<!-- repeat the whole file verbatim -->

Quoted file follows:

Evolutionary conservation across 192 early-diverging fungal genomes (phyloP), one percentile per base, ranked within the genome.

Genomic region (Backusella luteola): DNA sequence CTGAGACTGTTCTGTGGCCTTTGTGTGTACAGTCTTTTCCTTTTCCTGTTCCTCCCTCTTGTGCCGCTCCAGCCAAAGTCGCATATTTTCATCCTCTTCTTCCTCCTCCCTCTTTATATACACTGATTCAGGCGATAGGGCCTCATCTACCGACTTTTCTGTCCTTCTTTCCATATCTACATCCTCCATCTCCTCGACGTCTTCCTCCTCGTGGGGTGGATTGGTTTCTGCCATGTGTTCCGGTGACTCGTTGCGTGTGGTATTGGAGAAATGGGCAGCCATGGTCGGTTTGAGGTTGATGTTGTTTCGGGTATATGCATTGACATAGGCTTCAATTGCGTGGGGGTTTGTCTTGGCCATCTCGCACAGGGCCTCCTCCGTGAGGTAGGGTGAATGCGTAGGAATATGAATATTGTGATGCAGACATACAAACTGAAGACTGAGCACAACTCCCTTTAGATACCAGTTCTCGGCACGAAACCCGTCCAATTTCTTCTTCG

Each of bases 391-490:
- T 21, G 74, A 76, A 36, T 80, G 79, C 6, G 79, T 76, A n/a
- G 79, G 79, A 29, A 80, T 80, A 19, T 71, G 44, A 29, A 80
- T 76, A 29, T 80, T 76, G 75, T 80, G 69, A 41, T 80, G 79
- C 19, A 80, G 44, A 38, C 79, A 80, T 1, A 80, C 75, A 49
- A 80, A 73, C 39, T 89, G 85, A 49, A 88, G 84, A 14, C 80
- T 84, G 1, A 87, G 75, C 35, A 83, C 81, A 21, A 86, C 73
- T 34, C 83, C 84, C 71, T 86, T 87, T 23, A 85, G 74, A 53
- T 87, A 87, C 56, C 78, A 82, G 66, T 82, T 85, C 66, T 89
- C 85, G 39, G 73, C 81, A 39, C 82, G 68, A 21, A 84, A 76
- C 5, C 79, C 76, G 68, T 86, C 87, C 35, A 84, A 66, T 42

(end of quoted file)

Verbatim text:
Evolutionary conservation across 192 early-diverging fungal genomes (phyloP), one percentile per base, ranked within the genome.

Genomic region (Backusella luteola): DNA sequence CTGAGACTGTTCTGTGGCCTTTGTGTGTACAGTCTTTTCCTTTTCCTGTTCCTCCCTCTTGTGCCGCTCCAGCCAAAGTCGCATATTTTCATCCTCTTCTTCCTCCTCCCTCTTTATATACACTGATTCAGGCGATAGGGCCTCATCTACCGACTTTTCTGTCCTTCTTTCCATATCTACATCCTCCATCTCCTCGACGTCTTCCTCCTCGTGGGGTGGATTGGTTTCTGCCATGTGTTCCGGTGACTCGTTGCGTGTGGTATTGGAGAAATGGGCAGCCATGGTCGGTTTGAGGTTGATGTTGTTTCGGGTATATGCATTGACATAGGCTTCAATTGCGTGGGGGTTTGTCTTGGCCATCTCGCACAGGGCCTCCTCCGTGAGGTAGGGTGAATGCGTAGGAATATGAATATTGTGATGCAGACATACAAACTGAAGACTGAGCACAACTCCCTTTAGATACCAGTTCTCGGCACGAAACCCGTCCAATTTCTTCTTCG

Each of bases 391-490:
- T 21, G 74, A 76, A 36, T 80, G 79, C 6, G 79, T 76, A n/a
- G 79, G 79, A 29, A 80, T 80, A 19, T 71, G 44, A 29, A 80
- T 76, A 29, T 80, T 76, G 75, T 80, G 69, A 41, T 80, G 79
- C 19, A 80, G 44, A 38, C 79, A 80, T 1, A 80, C 75, A 49
- A 80, A 73, C 39, T 89, G 85, A 49, A 88, G 84, A 14, C 80
- T 84, G 1, A 87, G 75, C 35, A 83, C 81, A 21, A 86, C 73
- T 34, C 83, C 84, C 71, T 86, T 87, T 23, A 85, G 74, A 53
- T 87, A 87, C 56, C 78, A 82, G 66, T 82, T 85, C 66, T 89
- C 85, G 39, G 73, C 81, A 39, C 82, G 68, A 21, A 84, A 76
- C 5, C 79, C 76, G 68, T 86, C 87, C 35, A 84, A 66, T 42